ASIC needs to clarify commissions treated as ongoing fee 'consent': AFA

The use of the word “consent” in the corporate regulator’s guidance on commissions considered as ongoing fees is confusing and more clarity is needed, according to the Association of Financial Advisers (AFA).

Speaking to Money Management, AFA chief executive, Phil Anderson said while he thought the Australian Securities and Investments Commission (ASIC) did “a good job” with the guidance, it needed to provide more clarity on its definition of an ongoing fee.

Anderson pointed to question three of ASIC’s FAQ guidance on ongoing fee arrangements which said: “An ‘ongoing fee’ is any fee (however described or structured) that is paid under the terms of an ongoing fee arrangement between the fee recipient and the client: see section 962B.

Related News:

“If a third party pays the fee recipient a fee (e.g. commissions), this will generally not be an ongoing fee, where it is paid under a commercial arrangement between a product issuer or platform operator and a fee recipient.

“However, commissions may also be considered ongoing fees if they are paid with the clear consent, or at the direction, of the client.”

Anderson said the word “consent” was likely to confuse advisers as clients already needed to provide consent to the payment of commissions on life insurance products through the Statement of Advice (SoA) and signing the Authority to Proceed. 

“Aren’t they already providing consent? I think it’s talking about a higher level of confirmation from the client than a routine fact in the SoA, and they are agreeing to the SoA. Nonetheless the risk is that it causes confusion and uncertainty,” Anderson said.

“I think that this is intended to refer to a situation where there is a dial up commission, rather than a standard life insurance commission.

“It’s the use of the term ‘consent’ so obviously you need to be very careful about how you are treating those life insurance commissions and you’re not putting yourself in that position where someone could argue that point. That’s something we’d like to get more clarity on from ASIC.”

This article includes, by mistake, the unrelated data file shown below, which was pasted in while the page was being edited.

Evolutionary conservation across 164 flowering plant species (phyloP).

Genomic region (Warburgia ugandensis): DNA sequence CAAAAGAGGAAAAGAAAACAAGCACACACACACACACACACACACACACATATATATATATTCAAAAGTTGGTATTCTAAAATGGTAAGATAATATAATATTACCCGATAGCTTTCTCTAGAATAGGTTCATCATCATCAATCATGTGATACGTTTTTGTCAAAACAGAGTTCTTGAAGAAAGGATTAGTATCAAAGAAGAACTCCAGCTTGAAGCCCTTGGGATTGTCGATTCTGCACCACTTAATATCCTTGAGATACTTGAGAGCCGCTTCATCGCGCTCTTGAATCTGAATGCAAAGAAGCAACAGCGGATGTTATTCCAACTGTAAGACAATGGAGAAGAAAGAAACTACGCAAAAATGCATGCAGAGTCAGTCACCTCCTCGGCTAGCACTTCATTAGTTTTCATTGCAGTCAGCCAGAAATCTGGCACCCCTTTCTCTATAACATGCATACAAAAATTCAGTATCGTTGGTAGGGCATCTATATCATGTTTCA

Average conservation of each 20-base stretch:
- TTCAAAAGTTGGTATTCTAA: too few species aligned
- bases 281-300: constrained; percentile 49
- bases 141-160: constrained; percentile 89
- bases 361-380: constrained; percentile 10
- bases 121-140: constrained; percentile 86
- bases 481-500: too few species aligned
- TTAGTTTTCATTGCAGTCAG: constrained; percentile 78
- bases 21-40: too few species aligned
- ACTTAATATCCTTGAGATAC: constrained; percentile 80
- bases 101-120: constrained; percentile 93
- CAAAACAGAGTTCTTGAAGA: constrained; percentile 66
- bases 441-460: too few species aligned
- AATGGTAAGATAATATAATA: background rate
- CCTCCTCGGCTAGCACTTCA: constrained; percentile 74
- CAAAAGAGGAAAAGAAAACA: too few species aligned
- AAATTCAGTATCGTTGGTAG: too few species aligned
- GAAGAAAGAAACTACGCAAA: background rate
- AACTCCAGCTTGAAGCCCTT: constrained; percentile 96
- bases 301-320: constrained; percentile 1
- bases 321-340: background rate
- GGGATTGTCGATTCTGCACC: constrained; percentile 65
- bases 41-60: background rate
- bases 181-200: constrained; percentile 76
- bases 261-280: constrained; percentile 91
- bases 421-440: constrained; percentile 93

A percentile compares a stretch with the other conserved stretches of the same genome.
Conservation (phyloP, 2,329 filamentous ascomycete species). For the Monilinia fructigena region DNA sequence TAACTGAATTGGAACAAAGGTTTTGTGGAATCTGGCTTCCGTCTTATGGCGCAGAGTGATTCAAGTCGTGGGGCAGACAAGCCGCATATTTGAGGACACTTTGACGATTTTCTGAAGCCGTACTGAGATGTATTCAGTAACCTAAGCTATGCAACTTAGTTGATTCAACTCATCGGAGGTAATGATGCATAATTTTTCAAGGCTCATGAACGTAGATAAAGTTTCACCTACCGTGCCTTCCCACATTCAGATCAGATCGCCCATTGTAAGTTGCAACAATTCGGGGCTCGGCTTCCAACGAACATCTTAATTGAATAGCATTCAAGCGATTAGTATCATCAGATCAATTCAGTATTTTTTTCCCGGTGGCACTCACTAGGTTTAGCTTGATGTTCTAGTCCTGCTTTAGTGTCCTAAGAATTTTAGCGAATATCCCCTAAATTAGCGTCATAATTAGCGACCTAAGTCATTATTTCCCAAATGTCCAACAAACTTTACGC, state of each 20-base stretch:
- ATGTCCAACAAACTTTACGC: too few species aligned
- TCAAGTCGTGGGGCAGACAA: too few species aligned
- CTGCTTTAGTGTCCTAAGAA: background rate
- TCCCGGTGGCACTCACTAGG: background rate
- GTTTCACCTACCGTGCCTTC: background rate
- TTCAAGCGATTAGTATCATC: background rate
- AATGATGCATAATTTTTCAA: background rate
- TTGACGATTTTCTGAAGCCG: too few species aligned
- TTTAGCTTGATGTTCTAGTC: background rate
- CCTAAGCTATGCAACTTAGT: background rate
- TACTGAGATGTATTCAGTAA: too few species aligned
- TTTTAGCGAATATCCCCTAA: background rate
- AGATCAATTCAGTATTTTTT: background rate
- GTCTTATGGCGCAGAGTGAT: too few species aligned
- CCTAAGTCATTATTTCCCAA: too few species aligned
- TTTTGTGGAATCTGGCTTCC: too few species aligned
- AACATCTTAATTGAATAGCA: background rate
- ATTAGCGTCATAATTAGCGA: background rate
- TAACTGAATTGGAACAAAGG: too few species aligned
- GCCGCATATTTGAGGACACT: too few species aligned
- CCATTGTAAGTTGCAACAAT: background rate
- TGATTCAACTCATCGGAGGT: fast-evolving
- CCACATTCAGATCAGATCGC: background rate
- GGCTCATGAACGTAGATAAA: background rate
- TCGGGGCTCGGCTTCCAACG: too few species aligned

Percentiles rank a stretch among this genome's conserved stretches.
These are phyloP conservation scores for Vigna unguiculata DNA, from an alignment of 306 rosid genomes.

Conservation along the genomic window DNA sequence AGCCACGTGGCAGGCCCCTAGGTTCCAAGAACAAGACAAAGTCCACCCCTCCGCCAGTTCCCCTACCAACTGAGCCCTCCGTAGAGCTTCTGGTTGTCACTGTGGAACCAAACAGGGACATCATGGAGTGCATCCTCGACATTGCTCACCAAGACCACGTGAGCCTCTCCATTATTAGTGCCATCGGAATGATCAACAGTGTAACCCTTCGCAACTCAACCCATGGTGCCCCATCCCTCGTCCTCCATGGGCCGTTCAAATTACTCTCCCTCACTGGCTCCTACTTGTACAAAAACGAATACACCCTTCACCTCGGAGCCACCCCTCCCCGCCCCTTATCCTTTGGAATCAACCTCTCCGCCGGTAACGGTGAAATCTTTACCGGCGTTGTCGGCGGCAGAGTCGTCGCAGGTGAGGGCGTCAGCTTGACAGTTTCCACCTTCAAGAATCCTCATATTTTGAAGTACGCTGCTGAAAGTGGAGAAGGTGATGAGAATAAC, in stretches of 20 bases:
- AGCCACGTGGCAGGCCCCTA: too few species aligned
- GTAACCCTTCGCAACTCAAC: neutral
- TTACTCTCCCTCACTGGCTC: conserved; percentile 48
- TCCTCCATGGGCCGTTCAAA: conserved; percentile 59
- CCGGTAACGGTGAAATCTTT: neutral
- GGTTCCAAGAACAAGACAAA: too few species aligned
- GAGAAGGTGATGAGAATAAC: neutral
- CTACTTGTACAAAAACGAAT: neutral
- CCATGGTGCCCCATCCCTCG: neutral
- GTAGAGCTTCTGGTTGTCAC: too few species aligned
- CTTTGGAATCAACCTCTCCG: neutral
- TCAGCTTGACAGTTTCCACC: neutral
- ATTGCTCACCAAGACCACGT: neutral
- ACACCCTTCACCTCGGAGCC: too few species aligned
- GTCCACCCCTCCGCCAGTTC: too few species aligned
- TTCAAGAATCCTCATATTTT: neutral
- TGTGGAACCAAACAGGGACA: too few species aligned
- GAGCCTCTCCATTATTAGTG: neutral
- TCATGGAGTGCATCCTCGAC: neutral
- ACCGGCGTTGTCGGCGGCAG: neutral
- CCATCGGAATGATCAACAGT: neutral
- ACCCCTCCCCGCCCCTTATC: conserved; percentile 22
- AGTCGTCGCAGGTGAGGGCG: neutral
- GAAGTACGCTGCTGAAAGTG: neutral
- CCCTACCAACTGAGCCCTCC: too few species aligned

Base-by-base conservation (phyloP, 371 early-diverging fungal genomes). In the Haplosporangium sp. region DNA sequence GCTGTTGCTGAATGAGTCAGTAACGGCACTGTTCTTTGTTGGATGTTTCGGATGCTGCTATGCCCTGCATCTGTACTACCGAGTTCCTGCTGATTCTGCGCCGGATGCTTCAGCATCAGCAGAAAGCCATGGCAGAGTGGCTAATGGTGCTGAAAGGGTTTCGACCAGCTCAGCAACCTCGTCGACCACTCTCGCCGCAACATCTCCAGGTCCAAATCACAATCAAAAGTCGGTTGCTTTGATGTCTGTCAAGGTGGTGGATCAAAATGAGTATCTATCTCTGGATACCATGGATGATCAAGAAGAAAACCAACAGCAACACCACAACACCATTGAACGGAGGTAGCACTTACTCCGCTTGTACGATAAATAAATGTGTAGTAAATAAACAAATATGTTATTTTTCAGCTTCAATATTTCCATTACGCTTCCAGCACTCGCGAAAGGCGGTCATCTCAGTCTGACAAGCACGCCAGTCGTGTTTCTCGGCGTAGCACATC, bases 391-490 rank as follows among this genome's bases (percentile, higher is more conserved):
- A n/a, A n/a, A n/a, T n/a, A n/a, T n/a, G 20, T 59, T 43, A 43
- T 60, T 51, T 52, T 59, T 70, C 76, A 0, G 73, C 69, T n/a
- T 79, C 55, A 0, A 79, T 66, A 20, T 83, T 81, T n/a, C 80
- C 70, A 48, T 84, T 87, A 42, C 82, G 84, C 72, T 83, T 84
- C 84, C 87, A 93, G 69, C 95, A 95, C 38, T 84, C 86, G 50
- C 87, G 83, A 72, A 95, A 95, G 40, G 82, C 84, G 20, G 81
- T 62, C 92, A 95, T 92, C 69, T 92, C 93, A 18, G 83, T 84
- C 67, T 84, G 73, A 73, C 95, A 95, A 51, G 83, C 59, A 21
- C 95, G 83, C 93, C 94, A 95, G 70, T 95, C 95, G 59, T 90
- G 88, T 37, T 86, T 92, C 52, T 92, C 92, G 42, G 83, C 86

Anderson warned that the regime that would come into force on 1 July and advisers needed to pay attention to it and plan for it.

“Advisers need to get on top of the detail of what is required. They need to understand how the transition period works, the requirements about the 12 months, and the fact that the day they issue the fee disclosure statements (FDS) becomes it becomes the anniversary day going forward,” he said.

“They need to have a very clear plan on how to approach this. You’ve got flexibility in choosing when to provide the FDS from the transition year but you need to be making those decisions in advance.

“They need to understand what they need to do and have a clear plan to do it.”




Recommended for you

Author

Comments

Comments

So renewal commission could be determined to be part of an OFA, but to date there would be virtually no advisers who put these on FDS - because that's not how the guidance was originally given - no probs only 250K per breach.

This is typical from ASIC. They are pissed off that their agenda of banning life insurance commissions is running out of steam, so they deliberately muddy the waters and use sneaky tactics to put advisers at risk. Meanwhile, they are blind to the implosion of the life insurance industry and the harm caused to consumers who can no longer access advice in this area

We wont write insurance. We scope it out, warn the client and tell them to get it somewhere else. Who needs the aggravation? Well done ASIC, Hume O'dwyer.

Good bye Liberal Party....my vote is cast....you can't do any more damage to me, so you are voted out.
And yes Labor won't be great but what is left to take off us????

There are many years that I thought how could our occupation get worse, but it did... Just watch to see how Labor can make it worse. :P

What a dogs breakfast! only 10 working days left until it comes in and these morons cant even issue straightforward guidance so everyone knows what they are doing. Typical of ASIC and the Liberal party - shoot from the hip, ask questions later.

It seems the AFA are seeking an answer to stuff that just isn’t quantifiable. The 10 month / 2 month thing was an extreme example, I mean good on them for trying to do something but the horse has bolted. And no, given that risk comms are excluded from FDS’s you can safely assume it’s fine to receive. It’s not a fee that a client pays directly to you. The intent of the law is to stop lack of disclosure, sitting on fee for service and treating it like trail comms and not servicing your client base. Do those, and hopefully we are halfway there.

A standard commission is not an ongoing fee (OFA), as the commission is based on annual premiums. It's more like a NON-ongoing fee (NOFA). For example, if the client's insurance premium lapses early, there is a full write back. That is not a “fee”, that is a commission. If the premiums cease, there is no ongoing fee. I can’t see this going anywhere particularly. Under the new Hayne2/ASIC regime, it is important to consider NOFAs, rather than OFAs. Two totally different animals now. Don't mix them up.

"Logical and ASIC" will never appear in a sentence or paragraph or book for that matter, together.
Like a pack of hyena's with Scar as their leader (The Lion King).
Pragmatic, sensible, commercially-aware, they are not and continue to be a pathetic excuse for whatever they are meant to be.....calling it a "joke" is an insult to humour.

Add new comment